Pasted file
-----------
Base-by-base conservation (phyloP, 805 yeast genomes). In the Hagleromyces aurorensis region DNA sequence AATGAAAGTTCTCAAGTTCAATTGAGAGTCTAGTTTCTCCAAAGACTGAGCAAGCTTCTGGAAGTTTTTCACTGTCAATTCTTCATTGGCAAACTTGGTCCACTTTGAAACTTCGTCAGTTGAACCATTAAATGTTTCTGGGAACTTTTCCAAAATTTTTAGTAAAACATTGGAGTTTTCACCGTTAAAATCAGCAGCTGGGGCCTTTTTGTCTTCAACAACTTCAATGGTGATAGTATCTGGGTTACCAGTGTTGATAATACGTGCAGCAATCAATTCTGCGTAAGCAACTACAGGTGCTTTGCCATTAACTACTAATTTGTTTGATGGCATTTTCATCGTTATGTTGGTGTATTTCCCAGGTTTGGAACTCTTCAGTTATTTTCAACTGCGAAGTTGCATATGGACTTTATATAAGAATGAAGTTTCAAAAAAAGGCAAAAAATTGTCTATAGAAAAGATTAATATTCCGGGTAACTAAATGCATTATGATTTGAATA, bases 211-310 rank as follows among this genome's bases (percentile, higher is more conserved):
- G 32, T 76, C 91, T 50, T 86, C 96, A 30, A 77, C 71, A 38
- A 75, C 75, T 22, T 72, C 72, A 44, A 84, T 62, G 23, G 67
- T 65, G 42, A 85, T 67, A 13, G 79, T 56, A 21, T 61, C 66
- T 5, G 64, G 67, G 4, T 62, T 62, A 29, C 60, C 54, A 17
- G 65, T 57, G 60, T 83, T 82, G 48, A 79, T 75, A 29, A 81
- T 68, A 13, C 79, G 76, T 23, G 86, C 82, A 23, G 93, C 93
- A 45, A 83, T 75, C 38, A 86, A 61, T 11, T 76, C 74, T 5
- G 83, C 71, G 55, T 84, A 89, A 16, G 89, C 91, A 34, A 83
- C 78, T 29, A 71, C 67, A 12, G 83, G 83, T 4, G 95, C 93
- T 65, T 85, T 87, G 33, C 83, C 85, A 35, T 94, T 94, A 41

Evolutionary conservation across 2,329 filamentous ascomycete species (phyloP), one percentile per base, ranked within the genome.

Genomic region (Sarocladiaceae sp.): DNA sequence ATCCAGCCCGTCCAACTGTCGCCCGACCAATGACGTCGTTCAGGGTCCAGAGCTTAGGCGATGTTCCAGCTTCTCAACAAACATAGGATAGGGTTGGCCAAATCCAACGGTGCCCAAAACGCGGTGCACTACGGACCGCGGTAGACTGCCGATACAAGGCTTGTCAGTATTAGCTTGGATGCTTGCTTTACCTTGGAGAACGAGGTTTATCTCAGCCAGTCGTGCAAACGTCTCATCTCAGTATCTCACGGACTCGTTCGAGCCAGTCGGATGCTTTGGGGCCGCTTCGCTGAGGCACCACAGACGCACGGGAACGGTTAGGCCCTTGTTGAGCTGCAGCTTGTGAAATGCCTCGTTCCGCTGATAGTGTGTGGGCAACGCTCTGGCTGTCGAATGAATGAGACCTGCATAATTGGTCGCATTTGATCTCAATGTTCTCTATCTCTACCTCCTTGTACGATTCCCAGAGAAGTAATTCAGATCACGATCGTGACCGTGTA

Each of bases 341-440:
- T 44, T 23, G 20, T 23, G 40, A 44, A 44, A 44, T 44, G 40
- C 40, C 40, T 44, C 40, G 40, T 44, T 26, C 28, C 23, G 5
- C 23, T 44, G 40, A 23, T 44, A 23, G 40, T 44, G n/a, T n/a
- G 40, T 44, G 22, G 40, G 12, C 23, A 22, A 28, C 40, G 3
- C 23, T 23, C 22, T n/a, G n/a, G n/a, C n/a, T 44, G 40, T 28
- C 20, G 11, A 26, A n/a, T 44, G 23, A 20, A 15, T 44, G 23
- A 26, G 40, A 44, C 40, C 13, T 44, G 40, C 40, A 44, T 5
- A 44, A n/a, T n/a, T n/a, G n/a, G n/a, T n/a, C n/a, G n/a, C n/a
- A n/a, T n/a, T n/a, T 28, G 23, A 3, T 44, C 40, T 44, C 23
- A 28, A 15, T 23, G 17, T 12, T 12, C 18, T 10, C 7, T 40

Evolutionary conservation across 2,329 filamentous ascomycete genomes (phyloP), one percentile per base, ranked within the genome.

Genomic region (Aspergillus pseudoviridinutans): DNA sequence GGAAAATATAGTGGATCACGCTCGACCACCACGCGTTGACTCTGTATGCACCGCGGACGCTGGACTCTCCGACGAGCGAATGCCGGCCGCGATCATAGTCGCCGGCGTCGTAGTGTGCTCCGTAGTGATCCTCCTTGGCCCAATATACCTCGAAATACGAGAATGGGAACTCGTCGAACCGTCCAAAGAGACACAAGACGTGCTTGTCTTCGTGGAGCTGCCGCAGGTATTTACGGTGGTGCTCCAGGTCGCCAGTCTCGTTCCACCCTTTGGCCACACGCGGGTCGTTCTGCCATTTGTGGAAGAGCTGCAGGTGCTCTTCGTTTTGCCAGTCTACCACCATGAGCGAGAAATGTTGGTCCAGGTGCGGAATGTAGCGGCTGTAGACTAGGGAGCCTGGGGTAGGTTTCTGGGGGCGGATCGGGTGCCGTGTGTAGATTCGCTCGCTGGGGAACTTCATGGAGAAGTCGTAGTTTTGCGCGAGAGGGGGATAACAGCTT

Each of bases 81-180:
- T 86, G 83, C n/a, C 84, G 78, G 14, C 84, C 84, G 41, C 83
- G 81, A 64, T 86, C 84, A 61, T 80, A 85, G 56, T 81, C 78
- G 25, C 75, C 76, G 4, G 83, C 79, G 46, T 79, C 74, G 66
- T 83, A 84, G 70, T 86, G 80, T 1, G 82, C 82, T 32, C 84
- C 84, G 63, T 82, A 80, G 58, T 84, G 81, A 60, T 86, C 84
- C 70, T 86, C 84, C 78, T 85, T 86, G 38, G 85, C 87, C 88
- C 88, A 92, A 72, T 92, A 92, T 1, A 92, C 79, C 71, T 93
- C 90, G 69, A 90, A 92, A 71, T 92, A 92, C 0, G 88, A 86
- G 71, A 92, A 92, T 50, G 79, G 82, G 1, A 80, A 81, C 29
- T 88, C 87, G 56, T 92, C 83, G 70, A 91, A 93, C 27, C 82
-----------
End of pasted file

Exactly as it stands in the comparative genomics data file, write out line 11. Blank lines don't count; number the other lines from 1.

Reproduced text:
- T 65, T 85, T 87, G 33, C 83, C 85, A 35, T 94, T 94, A 41